Future Treatments of Depression

(RxWiki News) Here's a look at some new treatment options for depression currently under investigation.

Some people have depression that is not alleviated by standard therapies. New treatment options are under investigation. Some are now used widely. And they have been found to be as effective as medication for clinical depression. One example is repetitive transcranial magnetic stimulation (rTMS).

  • With this technique, an electromagnetic coil is placed on the scalp. It is not surgically implanted.
  • A high-intensity current passes through the coil and produces a powerful magnetic field. This affects the function of the underlying brain cells.
  • The treatment is remarkably safe and has few side effects, but it is still being refined.

Other approaches being researched also center on brain-stimulating techniques. This includes deep brain stimulation (DBS).

  • This involves the implantation of a device that delivers an electrical current to the brain. This normalizes its activity.
  • Like the heart, the brain is an electrical organ. Stimulating it with a small electrical current is an efficient way to target areas that are malfunctioning. This is more efficient than drug therapy. Drugs tend to affect the whole brain and often cause side effects.

Results of small trials have been encouraging. But the finer points of the procedure are still being debated. This includes the precise areas of the brain to stimulate, the optimal number of electrodes to implant, and the voltages to use. DBS is not without risk. It is, after all, brain surgery. It carries with it the chance of hemorrhage (excessive bleeding) in the brain, infection, and even death. But it has helped about half the people who have been treated with it. All of these patients had unsuccessfully tried many other approaches.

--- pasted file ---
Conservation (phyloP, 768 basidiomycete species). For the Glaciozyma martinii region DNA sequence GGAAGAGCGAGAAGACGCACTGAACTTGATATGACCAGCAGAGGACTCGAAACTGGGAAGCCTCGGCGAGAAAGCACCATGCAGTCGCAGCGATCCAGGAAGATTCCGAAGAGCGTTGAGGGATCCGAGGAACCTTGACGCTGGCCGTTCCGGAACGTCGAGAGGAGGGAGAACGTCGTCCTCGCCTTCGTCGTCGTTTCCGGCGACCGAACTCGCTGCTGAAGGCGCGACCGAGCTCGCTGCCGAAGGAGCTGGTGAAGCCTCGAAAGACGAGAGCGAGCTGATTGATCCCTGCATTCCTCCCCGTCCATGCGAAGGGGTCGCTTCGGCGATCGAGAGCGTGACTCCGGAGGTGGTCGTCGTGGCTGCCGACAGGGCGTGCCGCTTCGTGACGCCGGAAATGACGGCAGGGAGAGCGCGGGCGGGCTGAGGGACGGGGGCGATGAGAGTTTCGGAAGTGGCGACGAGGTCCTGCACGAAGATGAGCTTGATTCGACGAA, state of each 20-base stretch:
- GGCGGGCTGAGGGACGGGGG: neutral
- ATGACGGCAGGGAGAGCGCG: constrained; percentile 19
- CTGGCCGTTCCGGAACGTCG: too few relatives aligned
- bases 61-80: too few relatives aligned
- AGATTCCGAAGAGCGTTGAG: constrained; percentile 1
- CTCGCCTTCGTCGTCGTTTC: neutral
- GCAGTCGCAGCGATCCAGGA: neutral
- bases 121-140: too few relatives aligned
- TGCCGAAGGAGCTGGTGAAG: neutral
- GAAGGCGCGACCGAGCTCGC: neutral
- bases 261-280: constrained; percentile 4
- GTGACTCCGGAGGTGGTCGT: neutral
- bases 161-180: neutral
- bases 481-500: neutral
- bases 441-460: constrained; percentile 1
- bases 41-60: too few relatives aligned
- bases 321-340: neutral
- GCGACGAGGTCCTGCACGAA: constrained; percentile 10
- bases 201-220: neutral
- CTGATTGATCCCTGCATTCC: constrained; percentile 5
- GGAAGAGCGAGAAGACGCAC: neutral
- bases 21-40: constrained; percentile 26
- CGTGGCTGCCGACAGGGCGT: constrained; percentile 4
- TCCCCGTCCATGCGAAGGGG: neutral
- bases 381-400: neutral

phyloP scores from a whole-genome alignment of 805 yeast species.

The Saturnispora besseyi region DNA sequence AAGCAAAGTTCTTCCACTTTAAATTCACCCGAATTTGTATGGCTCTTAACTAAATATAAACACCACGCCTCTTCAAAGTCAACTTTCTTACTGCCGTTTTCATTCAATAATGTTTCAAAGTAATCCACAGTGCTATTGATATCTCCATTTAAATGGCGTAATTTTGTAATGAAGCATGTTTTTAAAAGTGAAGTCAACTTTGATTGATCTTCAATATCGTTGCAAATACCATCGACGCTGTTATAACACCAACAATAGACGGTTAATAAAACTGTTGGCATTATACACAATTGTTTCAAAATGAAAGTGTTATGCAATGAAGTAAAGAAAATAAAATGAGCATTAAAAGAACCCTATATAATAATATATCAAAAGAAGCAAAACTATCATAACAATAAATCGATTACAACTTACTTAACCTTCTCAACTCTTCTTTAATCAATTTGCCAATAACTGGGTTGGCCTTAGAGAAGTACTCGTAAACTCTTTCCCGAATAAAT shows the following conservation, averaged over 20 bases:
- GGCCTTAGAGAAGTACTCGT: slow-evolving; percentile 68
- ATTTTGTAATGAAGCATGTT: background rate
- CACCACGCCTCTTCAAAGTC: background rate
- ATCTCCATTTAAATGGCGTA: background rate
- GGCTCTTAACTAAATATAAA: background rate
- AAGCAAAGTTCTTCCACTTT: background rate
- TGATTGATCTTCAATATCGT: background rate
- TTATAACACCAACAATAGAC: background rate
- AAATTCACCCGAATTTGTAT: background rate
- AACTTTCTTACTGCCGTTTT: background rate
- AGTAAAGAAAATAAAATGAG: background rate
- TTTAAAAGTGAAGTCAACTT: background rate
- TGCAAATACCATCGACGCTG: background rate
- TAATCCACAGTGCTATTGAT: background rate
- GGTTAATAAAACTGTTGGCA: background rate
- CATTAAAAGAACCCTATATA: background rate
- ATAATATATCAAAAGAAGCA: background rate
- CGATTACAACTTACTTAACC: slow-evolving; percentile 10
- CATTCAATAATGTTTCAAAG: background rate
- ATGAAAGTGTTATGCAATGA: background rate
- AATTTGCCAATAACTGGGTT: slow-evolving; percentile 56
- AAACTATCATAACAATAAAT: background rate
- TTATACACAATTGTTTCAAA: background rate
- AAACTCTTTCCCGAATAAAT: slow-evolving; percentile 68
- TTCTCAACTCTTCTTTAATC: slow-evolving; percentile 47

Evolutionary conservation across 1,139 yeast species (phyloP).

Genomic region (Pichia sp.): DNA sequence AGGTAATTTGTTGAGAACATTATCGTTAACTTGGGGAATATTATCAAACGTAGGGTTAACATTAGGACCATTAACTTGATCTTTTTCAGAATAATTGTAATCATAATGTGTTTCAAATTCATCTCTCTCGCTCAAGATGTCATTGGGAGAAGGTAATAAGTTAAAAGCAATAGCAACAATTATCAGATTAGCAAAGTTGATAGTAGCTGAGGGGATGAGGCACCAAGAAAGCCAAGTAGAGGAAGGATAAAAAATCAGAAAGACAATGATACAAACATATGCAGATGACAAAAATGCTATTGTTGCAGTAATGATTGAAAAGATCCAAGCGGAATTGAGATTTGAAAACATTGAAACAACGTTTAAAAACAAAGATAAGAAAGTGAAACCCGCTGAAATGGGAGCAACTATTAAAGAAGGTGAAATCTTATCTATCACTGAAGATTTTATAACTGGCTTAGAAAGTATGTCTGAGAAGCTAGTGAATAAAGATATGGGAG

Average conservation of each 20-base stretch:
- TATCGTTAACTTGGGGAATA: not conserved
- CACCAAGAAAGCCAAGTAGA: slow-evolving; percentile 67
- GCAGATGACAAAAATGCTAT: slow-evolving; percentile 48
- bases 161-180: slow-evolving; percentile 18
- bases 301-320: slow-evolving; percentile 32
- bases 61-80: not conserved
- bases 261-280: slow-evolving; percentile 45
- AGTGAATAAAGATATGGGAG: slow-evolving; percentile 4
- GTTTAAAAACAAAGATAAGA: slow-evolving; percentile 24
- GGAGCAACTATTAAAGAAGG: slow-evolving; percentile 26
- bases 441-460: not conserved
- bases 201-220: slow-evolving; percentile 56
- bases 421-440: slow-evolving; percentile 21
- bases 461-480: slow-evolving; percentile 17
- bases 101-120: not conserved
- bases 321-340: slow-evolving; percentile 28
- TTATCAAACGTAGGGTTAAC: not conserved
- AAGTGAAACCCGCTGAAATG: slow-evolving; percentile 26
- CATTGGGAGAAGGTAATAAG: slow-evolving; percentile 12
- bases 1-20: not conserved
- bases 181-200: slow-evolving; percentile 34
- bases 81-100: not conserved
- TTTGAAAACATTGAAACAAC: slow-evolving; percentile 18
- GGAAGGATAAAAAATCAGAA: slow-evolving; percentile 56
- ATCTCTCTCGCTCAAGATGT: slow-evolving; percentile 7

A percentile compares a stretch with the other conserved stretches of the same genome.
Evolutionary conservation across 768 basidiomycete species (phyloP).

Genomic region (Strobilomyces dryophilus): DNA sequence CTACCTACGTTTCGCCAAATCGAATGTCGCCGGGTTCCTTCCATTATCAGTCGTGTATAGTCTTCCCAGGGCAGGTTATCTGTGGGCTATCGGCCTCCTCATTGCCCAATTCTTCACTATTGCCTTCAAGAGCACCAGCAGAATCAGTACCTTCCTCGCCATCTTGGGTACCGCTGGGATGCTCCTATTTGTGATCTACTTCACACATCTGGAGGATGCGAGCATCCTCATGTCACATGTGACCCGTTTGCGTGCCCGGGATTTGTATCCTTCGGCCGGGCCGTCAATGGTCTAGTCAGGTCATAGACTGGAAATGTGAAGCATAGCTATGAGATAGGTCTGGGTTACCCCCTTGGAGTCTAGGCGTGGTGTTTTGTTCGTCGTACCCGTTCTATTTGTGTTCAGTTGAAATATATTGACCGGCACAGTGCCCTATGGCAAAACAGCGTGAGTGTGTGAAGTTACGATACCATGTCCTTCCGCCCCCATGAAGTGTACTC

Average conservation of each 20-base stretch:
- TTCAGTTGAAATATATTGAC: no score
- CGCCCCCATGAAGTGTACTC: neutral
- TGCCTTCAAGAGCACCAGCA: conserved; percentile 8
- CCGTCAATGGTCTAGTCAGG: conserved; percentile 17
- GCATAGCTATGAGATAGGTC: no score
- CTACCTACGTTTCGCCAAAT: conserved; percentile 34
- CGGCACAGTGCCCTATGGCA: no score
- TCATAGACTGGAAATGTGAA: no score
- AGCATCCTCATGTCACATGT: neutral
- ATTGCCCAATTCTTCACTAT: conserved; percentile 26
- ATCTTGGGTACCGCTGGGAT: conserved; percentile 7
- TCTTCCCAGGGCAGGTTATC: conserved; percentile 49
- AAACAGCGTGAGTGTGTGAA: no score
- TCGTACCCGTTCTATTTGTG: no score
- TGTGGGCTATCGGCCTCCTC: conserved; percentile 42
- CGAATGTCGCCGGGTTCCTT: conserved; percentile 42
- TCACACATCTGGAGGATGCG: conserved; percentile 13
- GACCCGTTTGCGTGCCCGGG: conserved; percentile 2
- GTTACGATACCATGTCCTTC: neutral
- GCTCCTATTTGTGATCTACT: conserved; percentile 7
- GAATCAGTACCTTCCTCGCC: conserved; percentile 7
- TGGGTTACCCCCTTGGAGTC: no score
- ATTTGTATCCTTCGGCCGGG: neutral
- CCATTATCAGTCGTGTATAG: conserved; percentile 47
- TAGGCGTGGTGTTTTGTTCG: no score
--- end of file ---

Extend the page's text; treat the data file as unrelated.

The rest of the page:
Besides DBS, studies have shown that vagus nerve stimulation (VNS) may help people with treatment-resistant depression. A vagus nerve stimulator is a small, surgically implanted device. It is designed to stimulate the brain periodically through the vagus nerve. This is a major nerve that passes from the brain through the neck and chest into the abdomen.

Additional drugs are also being tested for treating depression, including:

  • Drugs that stimulate the production of gamma aminobutyric acid (GABA). GABA is a neurotransmitter that suppresses the action of nerve cells.
  • Medications that block the action of glutamate. This is a neurotransmitter that stimulates nerve cells.
  • Drugs that block substance P. This is a protein originally investigated for its role in pain.
  • Blockers of corticotropin-releasing factor receptors. These play a role in the body’s reaction to stress.

Even the wrinkle fighter onabotulinumtoxinA (Botox) is under investigation. In one study1, researchers randomly assigned 85 people with depression to receive a single injection of Botox or a placebo between the eyebrows. This was to inactivate the facial muscles used when frowning. The study found that 52% of participants who received Botox responded. This means their depressive symptoms were reduced by about half. This was compared with 21% who received the placebo.

Botox has been approved by the FDA for treating numerous medical conditions. This includes muscle spasms, chronic migraine headaches, overactive bladder, and certain types of eye muscle problems. But it has not been approved to treat depression.



  1. Eric Finzi. Journal of Psychiatric Research, May, 2014.